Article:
The Chevrolet Corvette is a hot car and pretty much has been forever. It’s the kind of car people dream about owning, someday, and for a lot of people that day is right now. It’s also not cheap, and at least one dealer has put a heck of a premium on owning one.
The markup comes from John L. Sullivan Chevrolet which can be found in Roseville, California near Sacramento. A sticker for a 2015 Corvette Z06 was snapped by the guys at BoostAddict showing a whopping $49,995 Market Value Adjustment bringing the total sticker up to $143,960.
That number would have even the most die-hard Corvette fan thinking twice about opening his wallet. It’s not a completely unheard of practice, however, and it’s not the first time that dealers have been asking wannabe Corvette owners for more than the MSRP on the car.
At the time that preorders first opened, some dealers were charging up to an extra $10K just to get your name on a list to be one of the first to have them when they arrived at the dealership. This might make a little more sense since being the first kid on the block to own the new Corvette might be worth the dough. But $50K to own one now seems a bit ridiculous.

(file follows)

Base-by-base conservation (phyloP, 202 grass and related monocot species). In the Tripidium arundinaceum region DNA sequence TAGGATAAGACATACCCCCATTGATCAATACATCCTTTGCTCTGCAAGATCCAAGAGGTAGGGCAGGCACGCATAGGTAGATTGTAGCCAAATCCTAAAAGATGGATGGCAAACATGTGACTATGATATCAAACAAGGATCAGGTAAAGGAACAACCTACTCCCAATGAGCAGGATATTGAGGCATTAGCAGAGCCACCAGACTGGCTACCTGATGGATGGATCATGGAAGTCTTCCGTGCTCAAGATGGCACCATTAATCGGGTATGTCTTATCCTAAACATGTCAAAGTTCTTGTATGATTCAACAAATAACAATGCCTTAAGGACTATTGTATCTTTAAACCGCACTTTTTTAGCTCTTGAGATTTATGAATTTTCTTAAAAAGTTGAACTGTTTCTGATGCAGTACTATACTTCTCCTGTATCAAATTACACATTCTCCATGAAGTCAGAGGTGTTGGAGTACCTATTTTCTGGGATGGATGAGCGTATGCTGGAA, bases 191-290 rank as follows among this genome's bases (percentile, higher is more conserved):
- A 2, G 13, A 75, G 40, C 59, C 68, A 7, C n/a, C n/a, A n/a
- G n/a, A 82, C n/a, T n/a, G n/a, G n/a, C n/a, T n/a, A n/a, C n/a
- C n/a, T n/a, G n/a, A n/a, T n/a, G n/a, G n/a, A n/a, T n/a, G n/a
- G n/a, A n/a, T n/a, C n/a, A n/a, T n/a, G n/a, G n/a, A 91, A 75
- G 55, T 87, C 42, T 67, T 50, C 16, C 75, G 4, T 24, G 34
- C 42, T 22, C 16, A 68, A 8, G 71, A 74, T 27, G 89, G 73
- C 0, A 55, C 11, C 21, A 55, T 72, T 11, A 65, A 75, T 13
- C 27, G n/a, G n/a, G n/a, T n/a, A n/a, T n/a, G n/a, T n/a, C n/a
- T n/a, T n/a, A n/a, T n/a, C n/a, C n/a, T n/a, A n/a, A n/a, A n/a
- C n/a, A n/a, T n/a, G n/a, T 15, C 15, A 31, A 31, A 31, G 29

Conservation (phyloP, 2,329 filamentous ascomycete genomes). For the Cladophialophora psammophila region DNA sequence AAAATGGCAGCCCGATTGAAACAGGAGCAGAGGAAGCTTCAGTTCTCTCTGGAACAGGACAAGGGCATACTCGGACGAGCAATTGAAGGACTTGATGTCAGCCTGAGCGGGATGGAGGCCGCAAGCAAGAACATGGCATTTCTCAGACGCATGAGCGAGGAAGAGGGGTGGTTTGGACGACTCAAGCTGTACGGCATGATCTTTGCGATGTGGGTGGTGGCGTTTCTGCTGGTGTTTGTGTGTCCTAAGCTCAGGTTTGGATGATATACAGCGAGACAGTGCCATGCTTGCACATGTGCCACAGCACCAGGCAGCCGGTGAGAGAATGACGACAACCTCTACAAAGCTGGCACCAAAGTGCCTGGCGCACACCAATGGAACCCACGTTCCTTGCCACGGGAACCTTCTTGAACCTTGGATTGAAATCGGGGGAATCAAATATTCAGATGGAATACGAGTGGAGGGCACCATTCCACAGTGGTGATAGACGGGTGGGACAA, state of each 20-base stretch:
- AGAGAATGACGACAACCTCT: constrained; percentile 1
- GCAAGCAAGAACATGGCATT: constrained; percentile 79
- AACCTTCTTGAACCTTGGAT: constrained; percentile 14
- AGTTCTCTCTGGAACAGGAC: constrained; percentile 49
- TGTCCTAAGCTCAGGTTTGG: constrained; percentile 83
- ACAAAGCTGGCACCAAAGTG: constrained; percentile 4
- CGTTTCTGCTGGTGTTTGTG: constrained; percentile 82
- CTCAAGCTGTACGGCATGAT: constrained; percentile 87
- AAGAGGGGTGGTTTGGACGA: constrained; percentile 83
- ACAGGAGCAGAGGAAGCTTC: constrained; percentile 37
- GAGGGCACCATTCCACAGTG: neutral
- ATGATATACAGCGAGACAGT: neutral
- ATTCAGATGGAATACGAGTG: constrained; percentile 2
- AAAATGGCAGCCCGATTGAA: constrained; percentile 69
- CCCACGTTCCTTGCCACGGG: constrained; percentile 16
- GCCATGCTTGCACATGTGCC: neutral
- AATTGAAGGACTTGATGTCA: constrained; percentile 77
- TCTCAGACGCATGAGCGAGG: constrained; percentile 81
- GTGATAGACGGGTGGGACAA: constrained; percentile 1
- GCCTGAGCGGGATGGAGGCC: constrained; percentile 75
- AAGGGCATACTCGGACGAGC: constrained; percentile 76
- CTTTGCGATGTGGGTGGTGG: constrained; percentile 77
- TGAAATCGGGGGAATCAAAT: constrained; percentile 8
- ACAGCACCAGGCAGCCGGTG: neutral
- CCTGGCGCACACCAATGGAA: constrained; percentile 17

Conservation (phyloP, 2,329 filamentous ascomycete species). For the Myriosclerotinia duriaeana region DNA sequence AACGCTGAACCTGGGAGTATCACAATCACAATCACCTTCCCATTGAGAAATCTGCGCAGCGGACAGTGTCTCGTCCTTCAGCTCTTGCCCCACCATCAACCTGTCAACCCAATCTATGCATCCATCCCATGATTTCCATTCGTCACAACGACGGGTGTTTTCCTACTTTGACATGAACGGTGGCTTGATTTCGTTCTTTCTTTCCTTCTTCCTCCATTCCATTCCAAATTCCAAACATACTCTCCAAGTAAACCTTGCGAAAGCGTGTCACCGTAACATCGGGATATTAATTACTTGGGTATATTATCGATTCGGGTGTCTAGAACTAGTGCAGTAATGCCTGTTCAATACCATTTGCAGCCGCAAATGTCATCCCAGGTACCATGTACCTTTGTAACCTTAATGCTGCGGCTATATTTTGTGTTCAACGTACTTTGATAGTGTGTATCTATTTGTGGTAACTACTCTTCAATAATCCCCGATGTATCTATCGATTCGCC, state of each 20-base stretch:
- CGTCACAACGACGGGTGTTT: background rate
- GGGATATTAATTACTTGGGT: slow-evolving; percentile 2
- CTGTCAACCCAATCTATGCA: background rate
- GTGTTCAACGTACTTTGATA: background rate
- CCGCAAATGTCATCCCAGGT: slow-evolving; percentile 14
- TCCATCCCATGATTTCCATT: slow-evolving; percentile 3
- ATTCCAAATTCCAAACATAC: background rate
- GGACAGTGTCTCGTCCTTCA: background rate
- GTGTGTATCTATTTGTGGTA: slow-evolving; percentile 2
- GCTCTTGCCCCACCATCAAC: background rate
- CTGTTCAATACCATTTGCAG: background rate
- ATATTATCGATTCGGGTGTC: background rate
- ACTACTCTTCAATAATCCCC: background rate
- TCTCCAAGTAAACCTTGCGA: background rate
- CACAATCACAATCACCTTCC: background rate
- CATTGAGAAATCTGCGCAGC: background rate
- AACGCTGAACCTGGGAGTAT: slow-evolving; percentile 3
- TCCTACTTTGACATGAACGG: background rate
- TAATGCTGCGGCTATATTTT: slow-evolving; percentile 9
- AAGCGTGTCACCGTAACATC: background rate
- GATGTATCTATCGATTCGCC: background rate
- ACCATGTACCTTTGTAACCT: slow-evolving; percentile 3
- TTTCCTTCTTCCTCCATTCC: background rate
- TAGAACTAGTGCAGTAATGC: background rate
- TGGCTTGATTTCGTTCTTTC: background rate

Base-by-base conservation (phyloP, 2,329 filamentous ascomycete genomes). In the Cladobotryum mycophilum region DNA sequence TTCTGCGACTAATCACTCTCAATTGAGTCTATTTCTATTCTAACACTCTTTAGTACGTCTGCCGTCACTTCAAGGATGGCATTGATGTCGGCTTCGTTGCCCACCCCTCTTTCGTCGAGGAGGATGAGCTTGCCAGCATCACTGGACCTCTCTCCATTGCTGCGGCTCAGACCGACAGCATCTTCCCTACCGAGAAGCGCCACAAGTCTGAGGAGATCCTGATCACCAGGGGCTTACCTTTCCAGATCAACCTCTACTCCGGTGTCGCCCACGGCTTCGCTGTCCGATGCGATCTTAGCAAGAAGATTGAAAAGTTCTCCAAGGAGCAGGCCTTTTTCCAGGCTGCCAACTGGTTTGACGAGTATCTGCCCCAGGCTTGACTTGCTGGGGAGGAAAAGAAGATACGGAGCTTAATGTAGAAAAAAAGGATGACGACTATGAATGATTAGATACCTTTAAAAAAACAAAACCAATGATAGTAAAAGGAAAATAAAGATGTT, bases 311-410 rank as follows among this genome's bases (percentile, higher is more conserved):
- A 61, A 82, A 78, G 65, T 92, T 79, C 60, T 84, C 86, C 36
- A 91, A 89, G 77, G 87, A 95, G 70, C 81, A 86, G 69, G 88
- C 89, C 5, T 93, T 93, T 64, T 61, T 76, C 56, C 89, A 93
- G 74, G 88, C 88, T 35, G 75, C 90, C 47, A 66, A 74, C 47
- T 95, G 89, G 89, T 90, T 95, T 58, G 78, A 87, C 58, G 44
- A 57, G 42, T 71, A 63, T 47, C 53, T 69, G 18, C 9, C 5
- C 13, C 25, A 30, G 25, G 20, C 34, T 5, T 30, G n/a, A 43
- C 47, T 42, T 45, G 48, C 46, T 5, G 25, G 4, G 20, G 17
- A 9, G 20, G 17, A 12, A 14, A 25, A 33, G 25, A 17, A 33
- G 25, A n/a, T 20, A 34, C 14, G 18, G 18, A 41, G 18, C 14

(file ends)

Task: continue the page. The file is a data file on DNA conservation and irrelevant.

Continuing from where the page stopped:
I was in the market for a more fuel efficient car back when gas prices first took their epic leap into the stratosphere and had a dealership add a premium to the price of a car when I walked in the door. The said market volatility and demand had changed since I’d called 20 minutes earlier, so I walked right back out the door. There’s a good chance that potential Corvette owner could feel the same way.
There’s technically nothing wrong with the dealer charging a premium. MSRP is Manufacturer’s Suggested Retail Price so what the seller chooses to sell the car for isn’t engraved in stone. You do have to wonder just how that will affect future sales at this or any dealership that adds on a crazy premium.
Sure, there may be a guy who is willing to pay the price, but what about the other guys who won’t pay and are ticked off? They’ll not only lose a sale or two today, but there’s the chance the customers who walk away will harbor a little resentment and never walk into that particular showroom again.